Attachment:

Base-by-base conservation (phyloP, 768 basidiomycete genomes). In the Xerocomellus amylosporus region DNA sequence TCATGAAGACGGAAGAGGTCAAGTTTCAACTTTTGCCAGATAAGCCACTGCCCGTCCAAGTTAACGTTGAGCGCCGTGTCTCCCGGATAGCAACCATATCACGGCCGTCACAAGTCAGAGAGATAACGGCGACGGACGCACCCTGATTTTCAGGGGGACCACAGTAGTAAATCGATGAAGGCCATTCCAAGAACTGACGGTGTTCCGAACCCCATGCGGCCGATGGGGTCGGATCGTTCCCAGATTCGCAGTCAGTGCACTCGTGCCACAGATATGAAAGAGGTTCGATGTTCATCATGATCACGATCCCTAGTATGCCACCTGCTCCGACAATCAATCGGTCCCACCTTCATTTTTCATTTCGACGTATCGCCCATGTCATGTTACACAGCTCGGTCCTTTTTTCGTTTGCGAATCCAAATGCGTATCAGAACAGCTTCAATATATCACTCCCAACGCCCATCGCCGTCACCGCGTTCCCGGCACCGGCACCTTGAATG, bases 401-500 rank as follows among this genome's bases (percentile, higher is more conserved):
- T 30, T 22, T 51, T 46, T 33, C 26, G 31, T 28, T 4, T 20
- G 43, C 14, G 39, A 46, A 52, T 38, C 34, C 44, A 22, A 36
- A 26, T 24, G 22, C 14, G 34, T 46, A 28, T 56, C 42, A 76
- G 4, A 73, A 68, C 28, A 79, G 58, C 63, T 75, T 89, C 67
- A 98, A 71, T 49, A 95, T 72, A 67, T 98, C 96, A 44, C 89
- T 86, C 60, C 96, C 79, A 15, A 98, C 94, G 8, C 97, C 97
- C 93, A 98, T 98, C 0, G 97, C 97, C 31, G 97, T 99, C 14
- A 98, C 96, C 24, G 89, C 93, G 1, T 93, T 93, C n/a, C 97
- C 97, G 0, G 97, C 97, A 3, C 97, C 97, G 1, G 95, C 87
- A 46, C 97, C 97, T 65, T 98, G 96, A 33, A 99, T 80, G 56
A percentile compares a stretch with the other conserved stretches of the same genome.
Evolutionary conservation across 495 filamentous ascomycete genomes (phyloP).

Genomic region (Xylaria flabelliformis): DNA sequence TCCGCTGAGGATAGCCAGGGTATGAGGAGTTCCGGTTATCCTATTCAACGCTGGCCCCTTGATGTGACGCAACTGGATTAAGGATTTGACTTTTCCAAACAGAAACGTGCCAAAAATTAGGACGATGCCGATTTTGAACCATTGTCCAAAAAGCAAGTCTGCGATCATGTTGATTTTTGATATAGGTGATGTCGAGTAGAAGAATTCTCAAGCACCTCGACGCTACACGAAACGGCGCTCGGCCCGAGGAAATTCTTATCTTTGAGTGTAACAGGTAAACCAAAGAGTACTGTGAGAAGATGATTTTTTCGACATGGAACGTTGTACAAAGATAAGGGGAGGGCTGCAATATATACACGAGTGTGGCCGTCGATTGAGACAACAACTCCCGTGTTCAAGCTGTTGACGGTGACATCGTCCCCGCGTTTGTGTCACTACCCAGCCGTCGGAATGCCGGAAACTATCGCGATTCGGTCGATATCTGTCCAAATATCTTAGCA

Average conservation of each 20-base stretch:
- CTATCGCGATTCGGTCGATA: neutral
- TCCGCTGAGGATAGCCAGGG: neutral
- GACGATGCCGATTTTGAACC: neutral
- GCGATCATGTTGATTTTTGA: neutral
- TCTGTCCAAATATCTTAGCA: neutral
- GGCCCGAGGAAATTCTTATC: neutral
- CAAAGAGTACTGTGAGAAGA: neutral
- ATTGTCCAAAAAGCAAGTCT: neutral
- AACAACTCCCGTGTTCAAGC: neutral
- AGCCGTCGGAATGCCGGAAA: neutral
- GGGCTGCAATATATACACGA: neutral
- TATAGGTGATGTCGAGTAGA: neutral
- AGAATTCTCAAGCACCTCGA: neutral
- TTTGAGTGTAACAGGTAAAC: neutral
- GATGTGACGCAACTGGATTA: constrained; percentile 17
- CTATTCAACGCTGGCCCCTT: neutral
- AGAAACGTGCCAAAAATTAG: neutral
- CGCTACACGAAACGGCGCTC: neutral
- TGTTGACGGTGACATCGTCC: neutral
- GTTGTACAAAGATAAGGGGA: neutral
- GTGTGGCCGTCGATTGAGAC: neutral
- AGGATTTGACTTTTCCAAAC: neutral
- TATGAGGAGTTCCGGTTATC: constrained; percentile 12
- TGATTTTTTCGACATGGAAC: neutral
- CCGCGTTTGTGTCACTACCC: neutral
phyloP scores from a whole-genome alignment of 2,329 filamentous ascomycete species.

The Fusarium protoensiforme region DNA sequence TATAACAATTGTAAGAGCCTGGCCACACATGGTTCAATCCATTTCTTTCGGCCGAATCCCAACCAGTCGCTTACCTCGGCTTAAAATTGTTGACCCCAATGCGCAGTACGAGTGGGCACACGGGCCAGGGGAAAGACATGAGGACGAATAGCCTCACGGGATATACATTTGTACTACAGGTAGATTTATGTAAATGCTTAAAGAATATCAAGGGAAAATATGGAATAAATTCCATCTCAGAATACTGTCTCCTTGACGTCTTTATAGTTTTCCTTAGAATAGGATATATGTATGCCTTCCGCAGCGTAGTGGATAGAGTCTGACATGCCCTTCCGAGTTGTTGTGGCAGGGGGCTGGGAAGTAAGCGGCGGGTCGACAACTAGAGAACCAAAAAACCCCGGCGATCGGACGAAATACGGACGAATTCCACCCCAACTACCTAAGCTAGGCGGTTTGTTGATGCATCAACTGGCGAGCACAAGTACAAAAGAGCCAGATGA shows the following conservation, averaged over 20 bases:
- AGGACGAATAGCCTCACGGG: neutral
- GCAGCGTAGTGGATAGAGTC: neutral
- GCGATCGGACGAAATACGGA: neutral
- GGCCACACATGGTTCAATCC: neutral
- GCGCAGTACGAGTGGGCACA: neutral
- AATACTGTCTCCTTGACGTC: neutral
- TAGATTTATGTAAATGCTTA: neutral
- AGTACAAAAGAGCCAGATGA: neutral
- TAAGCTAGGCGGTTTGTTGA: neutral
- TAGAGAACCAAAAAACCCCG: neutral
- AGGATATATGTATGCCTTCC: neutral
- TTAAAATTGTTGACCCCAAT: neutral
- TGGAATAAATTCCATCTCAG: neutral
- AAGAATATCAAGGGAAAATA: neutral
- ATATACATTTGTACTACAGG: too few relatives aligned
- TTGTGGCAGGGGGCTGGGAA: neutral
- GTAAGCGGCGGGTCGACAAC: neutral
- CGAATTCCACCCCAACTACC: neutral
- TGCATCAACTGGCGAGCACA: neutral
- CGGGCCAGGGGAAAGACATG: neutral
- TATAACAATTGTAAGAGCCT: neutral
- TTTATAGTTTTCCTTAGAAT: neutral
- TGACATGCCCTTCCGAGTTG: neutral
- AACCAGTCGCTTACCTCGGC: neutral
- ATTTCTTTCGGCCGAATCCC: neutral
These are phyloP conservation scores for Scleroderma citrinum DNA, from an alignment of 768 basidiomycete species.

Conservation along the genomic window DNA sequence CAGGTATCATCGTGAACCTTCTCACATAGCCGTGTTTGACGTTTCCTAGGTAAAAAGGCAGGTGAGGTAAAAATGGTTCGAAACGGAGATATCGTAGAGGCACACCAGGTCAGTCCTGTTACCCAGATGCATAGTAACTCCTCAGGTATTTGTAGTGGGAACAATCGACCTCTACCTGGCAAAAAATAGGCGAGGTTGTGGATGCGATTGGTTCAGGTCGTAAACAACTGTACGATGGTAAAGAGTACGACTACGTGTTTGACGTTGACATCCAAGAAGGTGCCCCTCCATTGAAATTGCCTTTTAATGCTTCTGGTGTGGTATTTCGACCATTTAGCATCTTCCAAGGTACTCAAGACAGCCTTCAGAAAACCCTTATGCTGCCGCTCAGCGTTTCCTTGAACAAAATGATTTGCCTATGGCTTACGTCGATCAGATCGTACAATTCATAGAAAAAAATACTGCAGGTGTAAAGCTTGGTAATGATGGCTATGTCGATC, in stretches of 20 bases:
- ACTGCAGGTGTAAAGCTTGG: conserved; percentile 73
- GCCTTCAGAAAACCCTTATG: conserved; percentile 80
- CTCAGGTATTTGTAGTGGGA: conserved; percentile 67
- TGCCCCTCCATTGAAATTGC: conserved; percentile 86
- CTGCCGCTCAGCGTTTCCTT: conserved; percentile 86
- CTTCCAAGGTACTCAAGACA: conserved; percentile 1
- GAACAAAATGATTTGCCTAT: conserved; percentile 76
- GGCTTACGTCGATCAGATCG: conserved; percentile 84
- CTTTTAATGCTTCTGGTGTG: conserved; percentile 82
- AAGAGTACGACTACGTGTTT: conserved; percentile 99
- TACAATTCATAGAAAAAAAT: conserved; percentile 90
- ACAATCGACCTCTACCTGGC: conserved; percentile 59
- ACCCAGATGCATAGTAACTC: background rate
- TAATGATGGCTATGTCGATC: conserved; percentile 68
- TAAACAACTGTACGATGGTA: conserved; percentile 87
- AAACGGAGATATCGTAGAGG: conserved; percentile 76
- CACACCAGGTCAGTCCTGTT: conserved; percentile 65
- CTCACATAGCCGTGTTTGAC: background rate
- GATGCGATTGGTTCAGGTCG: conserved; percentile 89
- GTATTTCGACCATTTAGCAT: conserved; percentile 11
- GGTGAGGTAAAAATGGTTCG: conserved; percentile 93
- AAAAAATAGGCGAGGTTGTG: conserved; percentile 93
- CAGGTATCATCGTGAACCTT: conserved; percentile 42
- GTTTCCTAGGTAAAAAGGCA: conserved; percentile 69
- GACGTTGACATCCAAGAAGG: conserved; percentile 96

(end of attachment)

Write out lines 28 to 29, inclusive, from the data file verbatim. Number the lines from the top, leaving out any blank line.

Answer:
- AGAATTCTCAAGCACCTCGA: neutral
- TTTGAGTGTAACAGGTAAAC: neutral